For many years, ultrasound was used sparingly and almost exclusively to characterize breast masses as cystic or solid. While this remains an important use, improvements in equipment have led to increases in the indications for breast ultrasound. It is now an indispensable tool in evaluating women with imaging (mammography, magnetic resonance imaging [MRI]) or clinically detected abnormalities (2). The indications include (i) Matrix characterization of palpable or mammographically detected masses; (ii) Characterization of solid masses as indeterminate or likely benign or malignant; (iii) Evaluation of nonspecific mammographic findings (e.g., developing parenchymal asymmetry, possible area of distortion); (iv) Evaluation of tissue or lesions potentially excluded on routine mammographic views (e.g., upper inner quadrants, axillary tissue, etc.); (v) Evaluation of MRI-detected abnormalities; (vi) Evaluation of women with inflammatory symptoms to distinguish mastitis from an abscess or a locally advanced breast cancer from inflammatory carcinoma; (vii) In conjunction with ductography in the evaluation of women presenting with spontaneous nipple discharge (see Chapter 12); (viii) To guide interventional procedures (Chapter 12); and (ix) For specimen evaluation (specimen sonography, see Chapter 12).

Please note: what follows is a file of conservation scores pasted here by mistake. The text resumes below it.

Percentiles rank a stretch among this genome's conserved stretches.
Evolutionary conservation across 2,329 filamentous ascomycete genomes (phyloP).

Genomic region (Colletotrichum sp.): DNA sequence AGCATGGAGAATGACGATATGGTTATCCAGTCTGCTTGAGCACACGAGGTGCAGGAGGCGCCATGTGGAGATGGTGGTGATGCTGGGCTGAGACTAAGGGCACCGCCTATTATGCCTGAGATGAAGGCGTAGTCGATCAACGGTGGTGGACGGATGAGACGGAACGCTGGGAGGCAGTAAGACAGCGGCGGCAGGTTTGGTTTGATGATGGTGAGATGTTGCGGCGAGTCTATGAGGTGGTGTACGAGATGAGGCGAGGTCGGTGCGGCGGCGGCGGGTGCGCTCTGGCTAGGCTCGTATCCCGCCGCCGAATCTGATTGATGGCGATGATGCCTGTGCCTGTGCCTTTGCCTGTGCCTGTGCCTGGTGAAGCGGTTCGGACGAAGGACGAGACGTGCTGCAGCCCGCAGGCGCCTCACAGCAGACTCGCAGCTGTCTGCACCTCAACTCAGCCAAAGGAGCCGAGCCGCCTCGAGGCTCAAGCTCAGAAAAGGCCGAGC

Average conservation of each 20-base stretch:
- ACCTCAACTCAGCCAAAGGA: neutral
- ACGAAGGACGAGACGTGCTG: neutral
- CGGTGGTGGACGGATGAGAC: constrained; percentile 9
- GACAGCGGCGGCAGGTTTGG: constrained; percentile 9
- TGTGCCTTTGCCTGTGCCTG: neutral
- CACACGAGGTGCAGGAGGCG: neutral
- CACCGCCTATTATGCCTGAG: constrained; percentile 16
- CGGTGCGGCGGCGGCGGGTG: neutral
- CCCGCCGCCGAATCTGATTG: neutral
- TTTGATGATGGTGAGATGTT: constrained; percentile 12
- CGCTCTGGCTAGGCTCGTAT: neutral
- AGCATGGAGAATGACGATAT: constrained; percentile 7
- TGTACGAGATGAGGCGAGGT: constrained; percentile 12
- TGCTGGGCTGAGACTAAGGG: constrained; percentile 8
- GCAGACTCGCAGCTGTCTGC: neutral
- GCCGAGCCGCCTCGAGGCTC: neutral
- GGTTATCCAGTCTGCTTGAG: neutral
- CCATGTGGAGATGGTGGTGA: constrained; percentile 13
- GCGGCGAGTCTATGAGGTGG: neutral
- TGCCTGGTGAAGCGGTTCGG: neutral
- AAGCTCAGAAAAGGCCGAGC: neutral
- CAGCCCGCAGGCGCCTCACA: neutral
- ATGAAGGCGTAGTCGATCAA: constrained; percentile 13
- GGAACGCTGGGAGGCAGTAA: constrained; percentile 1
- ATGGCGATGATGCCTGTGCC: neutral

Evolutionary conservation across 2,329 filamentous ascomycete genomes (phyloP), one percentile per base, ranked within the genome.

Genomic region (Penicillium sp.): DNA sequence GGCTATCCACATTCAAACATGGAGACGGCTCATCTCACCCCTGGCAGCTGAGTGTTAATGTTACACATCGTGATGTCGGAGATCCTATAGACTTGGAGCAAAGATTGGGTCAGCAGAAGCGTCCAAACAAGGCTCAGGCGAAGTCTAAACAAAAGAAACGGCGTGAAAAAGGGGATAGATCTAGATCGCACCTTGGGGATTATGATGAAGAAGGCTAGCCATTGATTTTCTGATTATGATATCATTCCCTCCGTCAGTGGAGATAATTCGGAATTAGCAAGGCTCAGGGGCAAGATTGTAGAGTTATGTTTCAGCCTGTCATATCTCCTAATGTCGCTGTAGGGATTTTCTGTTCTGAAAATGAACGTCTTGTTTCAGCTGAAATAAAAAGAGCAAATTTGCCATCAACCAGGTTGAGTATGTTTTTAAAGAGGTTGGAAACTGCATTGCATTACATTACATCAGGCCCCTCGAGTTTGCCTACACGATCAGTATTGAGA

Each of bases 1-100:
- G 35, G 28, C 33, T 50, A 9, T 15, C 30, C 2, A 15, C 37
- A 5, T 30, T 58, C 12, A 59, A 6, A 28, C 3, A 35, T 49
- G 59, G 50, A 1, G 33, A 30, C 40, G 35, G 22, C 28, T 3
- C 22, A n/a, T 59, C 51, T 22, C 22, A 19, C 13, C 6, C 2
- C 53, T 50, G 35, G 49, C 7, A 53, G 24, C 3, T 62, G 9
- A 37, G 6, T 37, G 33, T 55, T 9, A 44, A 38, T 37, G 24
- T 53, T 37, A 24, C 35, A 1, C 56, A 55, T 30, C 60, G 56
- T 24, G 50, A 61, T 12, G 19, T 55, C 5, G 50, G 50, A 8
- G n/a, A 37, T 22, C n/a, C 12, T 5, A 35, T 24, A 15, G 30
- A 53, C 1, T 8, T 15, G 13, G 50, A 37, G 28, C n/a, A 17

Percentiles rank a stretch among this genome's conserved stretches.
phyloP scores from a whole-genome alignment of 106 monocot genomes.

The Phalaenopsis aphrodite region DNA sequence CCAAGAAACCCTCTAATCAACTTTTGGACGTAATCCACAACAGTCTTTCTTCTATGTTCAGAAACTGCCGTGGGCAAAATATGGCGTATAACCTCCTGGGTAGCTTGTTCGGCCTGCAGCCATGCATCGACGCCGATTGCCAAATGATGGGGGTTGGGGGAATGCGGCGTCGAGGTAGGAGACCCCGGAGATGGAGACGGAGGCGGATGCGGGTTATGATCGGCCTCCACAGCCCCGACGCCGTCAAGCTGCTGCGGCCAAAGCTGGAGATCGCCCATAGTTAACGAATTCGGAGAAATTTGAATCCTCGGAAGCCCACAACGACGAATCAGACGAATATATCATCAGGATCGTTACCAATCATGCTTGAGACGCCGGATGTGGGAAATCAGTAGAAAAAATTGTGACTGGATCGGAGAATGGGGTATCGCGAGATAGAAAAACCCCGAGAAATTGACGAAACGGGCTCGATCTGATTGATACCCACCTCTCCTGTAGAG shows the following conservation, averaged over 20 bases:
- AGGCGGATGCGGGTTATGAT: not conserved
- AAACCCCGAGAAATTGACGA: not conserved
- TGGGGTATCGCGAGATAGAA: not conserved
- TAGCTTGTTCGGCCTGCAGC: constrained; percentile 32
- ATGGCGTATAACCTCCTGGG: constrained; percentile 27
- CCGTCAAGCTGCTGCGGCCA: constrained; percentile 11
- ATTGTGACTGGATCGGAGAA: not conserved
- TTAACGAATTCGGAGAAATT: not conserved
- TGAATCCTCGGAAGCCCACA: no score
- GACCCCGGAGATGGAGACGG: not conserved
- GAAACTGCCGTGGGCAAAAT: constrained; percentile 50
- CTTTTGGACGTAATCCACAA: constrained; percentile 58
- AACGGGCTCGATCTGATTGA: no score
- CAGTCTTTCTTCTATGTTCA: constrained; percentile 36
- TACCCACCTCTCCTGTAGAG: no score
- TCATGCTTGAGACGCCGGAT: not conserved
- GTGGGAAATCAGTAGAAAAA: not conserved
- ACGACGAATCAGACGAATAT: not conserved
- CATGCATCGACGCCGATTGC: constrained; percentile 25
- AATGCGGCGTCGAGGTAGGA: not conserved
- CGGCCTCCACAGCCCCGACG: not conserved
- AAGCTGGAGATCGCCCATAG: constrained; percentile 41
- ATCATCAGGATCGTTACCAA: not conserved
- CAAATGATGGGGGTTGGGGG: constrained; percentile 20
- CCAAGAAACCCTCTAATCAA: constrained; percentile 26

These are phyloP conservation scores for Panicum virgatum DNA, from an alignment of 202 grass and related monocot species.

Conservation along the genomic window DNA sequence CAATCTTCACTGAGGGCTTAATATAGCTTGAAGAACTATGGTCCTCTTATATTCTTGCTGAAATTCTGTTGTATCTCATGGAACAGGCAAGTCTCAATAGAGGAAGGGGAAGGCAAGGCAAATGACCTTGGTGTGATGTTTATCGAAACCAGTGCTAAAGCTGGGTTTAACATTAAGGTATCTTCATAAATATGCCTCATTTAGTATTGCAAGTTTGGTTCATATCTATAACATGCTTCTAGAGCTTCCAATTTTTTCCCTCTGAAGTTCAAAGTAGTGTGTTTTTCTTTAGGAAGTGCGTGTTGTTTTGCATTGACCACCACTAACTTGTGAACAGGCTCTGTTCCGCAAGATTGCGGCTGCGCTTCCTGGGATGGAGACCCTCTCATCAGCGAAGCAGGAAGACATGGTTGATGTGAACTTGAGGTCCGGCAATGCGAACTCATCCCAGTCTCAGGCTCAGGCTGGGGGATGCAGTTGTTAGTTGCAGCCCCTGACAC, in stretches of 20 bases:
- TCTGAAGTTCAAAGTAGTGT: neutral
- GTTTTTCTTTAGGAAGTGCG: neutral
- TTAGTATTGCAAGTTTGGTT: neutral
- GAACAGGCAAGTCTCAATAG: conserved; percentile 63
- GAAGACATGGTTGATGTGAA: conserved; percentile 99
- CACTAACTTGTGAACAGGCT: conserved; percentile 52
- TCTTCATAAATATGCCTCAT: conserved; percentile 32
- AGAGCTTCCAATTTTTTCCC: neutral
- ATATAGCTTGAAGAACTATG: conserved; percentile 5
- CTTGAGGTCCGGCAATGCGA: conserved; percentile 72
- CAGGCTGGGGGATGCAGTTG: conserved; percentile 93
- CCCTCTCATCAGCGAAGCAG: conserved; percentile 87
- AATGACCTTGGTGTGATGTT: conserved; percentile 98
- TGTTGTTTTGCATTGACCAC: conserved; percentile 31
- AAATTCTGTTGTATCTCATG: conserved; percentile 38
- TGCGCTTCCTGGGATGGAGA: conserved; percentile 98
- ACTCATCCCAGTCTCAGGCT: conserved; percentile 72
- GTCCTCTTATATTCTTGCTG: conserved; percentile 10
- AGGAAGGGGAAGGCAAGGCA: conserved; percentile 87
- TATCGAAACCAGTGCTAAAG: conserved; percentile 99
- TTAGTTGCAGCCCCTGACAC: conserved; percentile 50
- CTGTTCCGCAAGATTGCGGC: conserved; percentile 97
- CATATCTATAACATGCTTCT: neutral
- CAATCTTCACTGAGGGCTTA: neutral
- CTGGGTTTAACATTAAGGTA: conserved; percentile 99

The use of ultrasound for screening purposes is controversial but increasing in use. As ultrasound units, in particular whole breast ultrasound units, improve and we continue to learn, a role for screening women with dense tissue, particularly those who are at high risk for cancer development, is likely to become more common (5–11). Kolb and colleagues (6) reported a 42% increase in the detection of breast cancer with screening ultrasound in women with dense tissue mammographically. In this study, the cancers detected with screening ultrasound were similar in size and stage to those detected with screening mammography. False-positive screening ultrasound studies were reported as 2.4% by these investigators (6).